In May of 2018 at the top global research meeting for integrative health and medicine, two academic leaders with medical cannabis practices organized an informal breakfast round-table. One co-convenor helping guide dialogue in the overflow room was Leslie Mendoza Temple, MD. The past chair of the politically-killed Illinois Medical Cannabis Advisory Board brought more than personal reflection to the attendees. Temple had performed a comprehensive chart review on the first 166 medical cannabis patients certified in the practice. Her findings, recently published, and her reflections on now 650 patients – plus the curious politics of cannabis in her state – will be eye-opening for practitioners tracking medical cannabis developments.
From 30,000 feet – where I sit – it’s easy to proclaim all the reasons why group visits are a terrific fit for the values and practice of integrative health and medicine. Docere. What better format than groups? Adults learn better interactively. Groups are mediums for taking power in oneself and changing lifestyle. Now a presentation through the Academic Consortium for Integrative Medicine and Health (“the Consortium”) offers data on how group visits both expanded access and increased revenues in integrative health services. Meantime, peer-reviewed journal JACM has announced that it is developing an entire Special Focused Issue on Innovation in Group-Delivered Services.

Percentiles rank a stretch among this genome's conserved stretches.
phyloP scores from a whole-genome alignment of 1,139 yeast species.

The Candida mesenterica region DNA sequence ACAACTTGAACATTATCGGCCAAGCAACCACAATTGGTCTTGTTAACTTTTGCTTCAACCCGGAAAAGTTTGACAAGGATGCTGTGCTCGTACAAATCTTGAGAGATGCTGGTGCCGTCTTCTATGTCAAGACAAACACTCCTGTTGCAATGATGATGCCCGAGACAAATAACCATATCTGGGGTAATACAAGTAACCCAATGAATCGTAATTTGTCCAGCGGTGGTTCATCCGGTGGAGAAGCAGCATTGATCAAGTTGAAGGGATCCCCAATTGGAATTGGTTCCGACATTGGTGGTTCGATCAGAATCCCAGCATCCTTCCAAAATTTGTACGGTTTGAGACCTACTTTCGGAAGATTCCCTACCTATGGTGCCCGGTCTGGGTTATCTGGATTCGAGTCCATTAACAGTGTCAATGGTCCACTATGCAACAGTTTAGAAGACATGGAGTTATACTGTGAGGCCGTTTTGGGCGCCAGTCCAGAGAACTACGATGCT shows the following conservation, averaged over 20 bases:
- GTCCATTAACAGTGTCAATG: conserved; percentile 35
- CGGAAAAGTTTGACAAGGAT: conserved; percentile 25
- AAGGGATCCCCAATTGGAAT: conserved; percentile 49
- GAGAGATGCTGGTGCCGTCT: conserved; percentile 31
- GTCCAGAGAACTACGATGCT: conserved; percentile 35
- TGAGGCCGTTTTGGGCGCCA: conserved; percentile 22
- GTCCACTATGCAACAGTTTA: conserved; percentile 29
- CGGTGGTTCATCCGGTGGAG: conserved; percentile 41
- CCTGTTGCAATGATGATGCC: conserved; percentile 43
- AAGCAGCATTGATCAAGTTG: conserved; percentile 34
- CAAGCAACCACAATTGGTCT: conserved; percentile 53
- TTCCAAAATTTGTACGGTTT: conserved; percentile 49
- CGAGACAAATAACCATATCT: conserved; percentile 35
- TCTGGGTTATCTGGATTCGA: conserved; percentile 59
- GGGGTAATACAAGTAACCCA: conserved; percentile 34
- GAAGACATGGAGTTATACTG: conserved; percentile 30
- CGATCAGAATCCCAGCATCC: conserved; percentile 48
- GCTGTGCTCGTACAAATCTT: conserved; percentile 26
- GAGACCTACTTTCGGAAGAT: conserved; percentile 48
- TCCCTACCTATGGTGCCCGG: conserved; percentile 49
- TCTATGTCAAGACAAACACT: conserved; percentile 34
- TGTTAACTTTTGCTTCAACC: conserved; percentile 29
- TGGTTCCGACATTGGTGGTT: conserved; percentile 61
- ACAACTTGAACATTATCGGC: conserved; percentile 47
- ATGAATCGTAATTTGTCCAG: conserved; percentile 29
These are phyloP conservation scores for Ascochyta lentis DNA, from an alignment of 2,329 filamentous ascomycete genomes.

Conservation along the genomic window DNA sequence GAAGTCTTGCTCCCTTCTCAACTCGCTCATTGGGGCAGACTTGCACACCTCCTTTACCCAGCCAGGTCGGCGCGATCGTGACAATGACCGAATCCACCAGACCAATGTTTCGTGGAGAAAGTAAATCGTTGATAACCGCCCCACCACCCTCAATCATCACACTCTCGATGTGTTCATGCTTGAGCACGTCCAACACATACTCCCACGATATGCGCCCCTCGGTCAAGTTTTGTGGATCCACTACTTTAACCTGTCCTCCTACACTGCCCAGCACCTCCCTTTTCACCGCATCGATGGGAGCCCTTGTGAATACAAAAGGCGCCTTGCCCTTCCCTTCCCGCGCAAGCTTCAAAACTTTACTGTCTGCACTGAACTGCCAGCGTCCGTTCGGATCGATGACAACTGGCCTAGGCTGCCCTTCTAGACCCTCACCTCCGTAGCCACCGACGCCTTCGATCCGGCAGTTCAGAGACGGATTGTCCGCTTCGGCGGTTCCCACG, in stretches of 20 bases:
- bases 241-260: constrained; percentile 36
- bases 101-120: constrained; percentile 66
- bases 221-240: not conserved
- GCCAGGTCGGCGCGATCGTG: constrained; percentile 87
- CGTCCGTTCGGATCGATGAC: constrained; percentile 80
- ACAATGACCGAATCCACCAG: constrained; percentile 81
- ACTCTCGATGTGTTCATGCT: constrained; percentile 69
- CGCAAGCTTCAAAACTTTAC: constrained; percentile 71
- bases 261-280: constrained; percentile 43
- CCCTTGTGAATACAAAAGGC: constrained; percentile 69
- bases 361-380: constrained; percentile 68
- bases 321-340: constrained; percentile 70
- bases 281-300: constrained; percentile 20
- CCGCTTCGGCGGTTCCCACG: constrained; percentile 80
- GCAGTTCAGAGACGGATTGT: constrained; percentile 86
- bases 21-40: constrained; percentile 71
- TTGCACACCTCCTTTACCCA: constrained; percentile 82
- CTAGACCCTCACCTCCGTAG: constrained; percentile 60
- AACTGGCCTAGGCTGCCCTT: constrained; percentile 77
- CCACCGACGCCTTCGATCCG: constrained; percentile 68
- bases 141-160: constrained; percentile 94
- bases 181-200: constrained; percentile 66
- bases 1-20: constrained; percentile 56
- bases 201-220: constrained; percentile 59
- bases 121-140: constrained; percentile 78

At one point over the past three years of robust expansion of dialogue related to chronic pain care I received a somewhat panicky email from an integrative care advocate. He was concerned that by me speaking of the “opportunity” for integrative health produced by the US’ enthrallment with opioids that his field would be tainted as “opportunists.” Fact is, the dialogue over right use of “non-pharmacologic” practices and practitioners in chronic pain treatment has provoked a quantum opening in many quarters. This article shares an invitation to a December 4-5 workshop at from the National Academy Medicine (NAM) – the most robust inclusion of integrative health there since the 2009 Summit. Also included: another positive development at NAM, and first notes of advances at AIPM’s recent Integrative Pain Care Policy Congress. The bad news of the opioid crisis is proving very good for opening needed dialogue.
Newton’s third law of motion is that for each action there is an equal and opposite reaction. Just so, as the world seems increasingly to be coming apart at its seams, US adults are turning to centering practices such as meditation and yoga. Such are the findings of a new report from the National Center for Complementary and Integrative Health (NCCIH) and the CDC. From 2012-2017, meditation use jumped from 4% to 14% and yoga from 9.5% to 14%. Similar significant increases were found in children. What the researchers did not yet report are deeper data the CDC survey gleaned that will cast light on the meaning of such practices.